- The Washington Times - Tuesday, June 4, 2002

After the September 11 terrorists attacks, the stock market and the federal Thrift Savings Plan went into the tank.
But the market and the TSP have rebounded and are back above their September levels. The TSP, half of which is in the stock market, is worth well over $100 billion and it is expected to double the retirement incomes of thousands of federal and military investors.
The prudent question now is: What about next time? What happens if (the experts say "when") terrorists strike again. After all, most people invest for long-range goals like retirement, but often react to short-term (good and bad) situations.
Paul Yurachek, a financial planner with American Express Investors in Bethesda, says, "The only lasting effect [the attacks] had on the market is a reluctance to invest new money and people should ask themselves what kind of money they need for the short term and the long term."
If you are talking short term (12 to 18 months), then Mr. Yurachek advises TSP investors to play it safe and invest in the Treasury-backed G Fund.
For money that you won't touch for the long term, he recommends the C Fund, which tracks the S&P; 500 index. It returned 20 percent to 40 percent during the 1990s but dropped in the last two years. "You might only get 8 or 9 percent over the next 10 years from the C Fund," he says, "but that's still better than 2 percent in a CD or money market.
"You can't change your life waiting for the next attack, which could be 10 years away," he said.
In fact, he says, the best potential for growth in the TSP is in the S (small-cap index) and I (international stock index) funds. When the country is coming out of a recession, the small companies that survive come out faster.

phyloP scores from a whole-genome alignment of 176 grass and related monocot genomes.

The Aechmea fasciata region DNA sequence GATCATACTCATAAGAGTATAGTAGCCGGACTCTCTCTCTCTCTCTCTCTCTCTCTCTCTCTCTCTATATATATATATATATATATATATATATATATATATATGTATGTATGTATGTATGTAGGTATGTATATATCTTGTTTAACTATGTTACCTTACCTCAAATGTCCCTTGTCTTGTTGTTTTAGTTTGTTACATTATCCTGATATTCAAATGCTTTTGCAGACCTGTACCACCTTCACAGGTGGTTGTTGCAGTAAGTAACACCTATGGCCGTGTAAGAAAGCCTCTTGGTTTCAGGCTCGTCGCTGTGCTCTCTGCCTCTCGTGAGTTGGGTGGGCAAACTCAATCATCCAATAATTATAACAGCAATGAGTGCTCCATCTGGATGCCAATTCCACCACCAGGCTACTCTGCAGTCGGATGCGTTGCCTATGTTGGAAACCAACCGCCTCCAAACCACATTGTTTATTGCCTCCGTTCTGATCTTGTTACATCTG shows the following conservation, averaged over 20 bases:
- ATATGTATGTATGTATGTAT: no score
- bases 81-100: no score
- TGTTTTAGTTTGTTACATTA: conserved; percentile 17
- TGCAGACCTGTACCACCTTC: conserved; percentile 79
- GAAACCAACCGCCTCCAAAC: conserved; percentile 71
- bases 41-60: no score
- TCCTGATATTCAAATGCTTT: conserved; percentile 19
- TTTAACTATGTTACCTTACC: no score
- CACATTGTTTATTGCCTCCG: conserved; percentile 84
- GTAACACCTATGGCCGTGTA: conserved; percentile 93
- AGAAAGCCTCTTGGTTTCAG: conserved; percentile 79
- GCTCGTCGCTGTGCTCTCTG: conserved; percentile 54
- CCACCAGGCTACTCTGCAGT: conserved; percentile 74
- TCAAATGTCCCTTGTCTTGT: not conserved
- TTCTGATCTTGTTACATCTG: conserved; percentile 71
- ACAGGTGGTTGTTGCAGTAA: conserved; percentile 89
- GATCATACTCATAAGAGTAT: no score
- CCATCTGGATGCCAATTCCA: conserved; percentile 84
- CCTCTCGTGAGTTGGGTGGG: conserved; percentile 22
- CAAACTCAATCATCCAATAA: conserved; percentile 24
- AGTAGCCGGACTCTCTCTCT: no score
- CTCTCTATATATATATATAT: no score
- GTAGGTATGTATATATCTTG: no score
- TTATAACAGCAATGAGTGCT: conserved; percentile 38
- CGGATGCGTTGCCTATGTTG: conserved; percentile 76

Finally, he says, the hottest TSP fund for the past two years, the bond-indexed F Fund, "is at risk when interest rates start to rise. If I had money in the F Fund, I would move it to the G Fund and capture the gains."

Lifelong perk
Health insurance for life is a perk few Americans except those who retire from the federal government enjoy, and should be considered by federal workers who use their private-sector spouses' insurance.
They ignore the dozen or so federal plans available to them, but when they retire or their spouse dies or they divorce the feds find themselves without coverage.
Most companies cut off employees when they retire (some now are ending health plans for workers too), or hit age 65.
To be eligible for lifetime coverage, feds must be enrolled in any one of the federal health plans for five years prior to retirement. Many pick a low-premium plan (and never use it) just to keep their eligibility. Some, who drop federal coverage to save money, wind up old, retired and uninsured.
Bottom line: If you are in the Federal Employees Health Benefits Program, then keep the coverage. If you are eligible but don't have coverage, run, don't walk, to sign up during the next open season that begins in November.

Long-term care insurance
Federal workers, military personnel and retirees will have a chance to sign up for the federal long-term care health insurance program between July 1 and Dec. 31. Premiums are based on the amount and length of the benefit and your age when you are accepted for coverage.
Many younger, healthier federal workers can get equal or better coverage from individual plans sponsored by a dozen top-rated companies. But for retirees and older employees, the federal coverage may be the only long-term care insurance they can get. For information on the program, call 800/582-3337 from 8 a.m. to 8 p.m. weekdays.

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